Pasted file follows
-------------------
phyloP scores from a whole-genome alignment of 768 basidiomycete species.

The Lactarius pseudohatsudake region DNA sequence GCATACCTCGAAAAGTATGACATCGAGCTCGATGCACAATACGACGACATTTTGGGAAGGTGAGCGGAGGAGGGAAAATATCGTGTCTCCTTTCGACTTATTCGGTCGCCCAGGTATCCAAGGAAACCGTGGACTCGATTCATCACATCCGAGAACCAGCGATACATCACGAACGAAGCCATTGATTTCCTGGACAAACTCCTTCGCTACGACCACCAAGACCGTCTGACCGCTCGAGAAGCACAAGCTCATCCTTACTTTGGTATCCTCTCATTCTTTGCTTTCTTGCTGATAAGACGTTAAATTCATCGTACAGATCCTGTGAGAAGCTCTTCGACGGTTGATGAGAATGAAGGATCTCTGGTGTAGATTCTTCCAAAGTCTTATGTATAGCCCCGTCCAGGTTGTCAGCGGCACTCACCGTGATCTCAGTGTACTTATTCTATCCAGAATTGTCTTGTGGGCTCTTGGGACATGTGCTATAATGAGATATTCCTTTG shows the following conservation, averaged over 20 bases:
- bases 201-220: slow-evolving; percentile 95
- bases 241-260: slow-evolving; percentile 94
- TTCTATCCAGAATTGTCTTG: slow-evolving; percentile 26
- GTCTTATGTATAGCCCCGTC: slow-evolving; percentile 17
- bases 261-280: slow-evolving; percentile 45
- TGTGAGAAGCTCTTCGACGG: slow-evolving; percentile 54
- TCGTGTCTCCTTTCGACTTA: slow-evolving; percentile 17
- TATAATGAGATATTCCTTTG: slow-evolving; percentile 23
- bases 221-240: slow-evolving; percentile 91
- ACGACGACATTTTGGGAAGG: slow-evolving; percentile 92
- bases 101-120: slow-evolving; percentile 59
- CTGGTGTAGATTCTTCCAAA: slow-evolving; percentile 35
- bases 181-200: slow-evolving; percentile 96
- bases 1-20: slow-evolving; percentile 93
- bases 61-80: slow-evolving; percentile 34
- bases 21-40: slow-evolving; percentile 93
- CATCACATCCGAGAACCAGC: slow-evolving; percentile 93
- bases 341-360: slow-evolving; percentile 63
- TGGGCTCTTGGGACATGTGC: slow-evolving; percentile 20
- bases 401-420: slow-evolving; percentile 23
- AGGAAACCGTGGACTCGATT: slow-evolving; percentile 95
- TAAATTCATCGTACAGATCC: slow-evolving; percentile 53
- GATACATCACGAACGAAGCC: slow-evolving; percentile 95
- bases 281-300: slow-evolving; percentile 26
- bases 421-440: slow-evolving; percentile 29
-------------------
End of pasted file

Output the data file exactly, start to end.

phyloP scores from a whole-genome alignment of 768 basidiomycete species.

The Lactarius pseudohatsudake region DNA sequence GCATACCTCGAAAAGTATGACATCGAGCTCGATGCACAATACGACGACATTTTGGGAAGGTGAGCGGAGGAGGGAAAATATCGTGTCTCCTTTCGACTTATTCGGTCGCCCAGGTATCCAAGGAAACCGTGGACTCGATTCATCACATCCGAGAACCAGCGATACATCACGAACGAAGCCATTGATTTCCTGGACAAACTCCTTCGCTACGACCACCAAGACCGTCTGACCGCTCGAGAAGCACAAGCTCATCCTTACTTTGGTATCCTCTCATTCTTTGCTTTCTTGCTGATAAGACGTTAAATTCATCGTACAGATCCTGTGAGAAGCTCTTCGACGGTTGATGAGAATGAAGGATCTCTGGTGTAGATTCTTCCAAAGTCTTATGTATAGCCCCGTCCAGGTTGTCAGCGGCACTCACCGTGATCTCAGTGTACTTATTCTATCCAGAATTGTCTTGTGGGCTCTTGGGACATGTGCTATAATGAGATATTCCTTTG shows the following conservation, averaged over 20 bases:
- bases 201-220: slow-evolving; percentile 95
- bases 241-260: slow-evolving; percentile 94
- TTCTATCCAGAATTGTCTTG: slow-evolving; percentile 26
- GTCTTATGTATAGCCCCGTC: slow-evolving; percentile 17
- bases 261-280: slow-evolving; percentile 45
- TGTGAGAAGCTCTTCGACGG: slow-evolving; percentile 54
- TCGTGTCTCCTTTCGACTTA: slow-evolving; percentile 17
- TATAATGAGATATTCCTTTG: slow-evolving; percentile 23
- bases 221-240: slow-evolving; percentile 91
- ACGACGACATTTTGGGAAGG: slow-evolving; percentile 92
- bases 101-120: slow-evolving; percentile 59
- CTGGTGTAGATTCTTCCAAA: slow-evolving; percentile 35
- bases 181-200: slow-evolving; percentile 96
- bases 1-20: slow-evolving; percentile 93
- bases 61-80: slow-evolving; percentile 34
- bases 21-40: slow-evolving; percentile 93
- CATCACATCCGAGAACCAGC: slow-evolving; percentile 93
- bases 341-360: slow-evolving; percentile 63
- TGGGCTCTTGGGACATGTGC: slow-evolving; percentile 20
- bases 401-420: slow-evolving; percentile 23
- AGGAAACCGTGGACTCGATT: slow-evolving; percentile 95
- TAAATTCATCGTACAGATCC: slow-evolving; percentile 53
- GATACATCACGAACGAAGCC: slow-evolving; percentile 95
- bases 281-300: slow-evolving; percentile 26
- bases 421-440: slow-evolving; percentile 29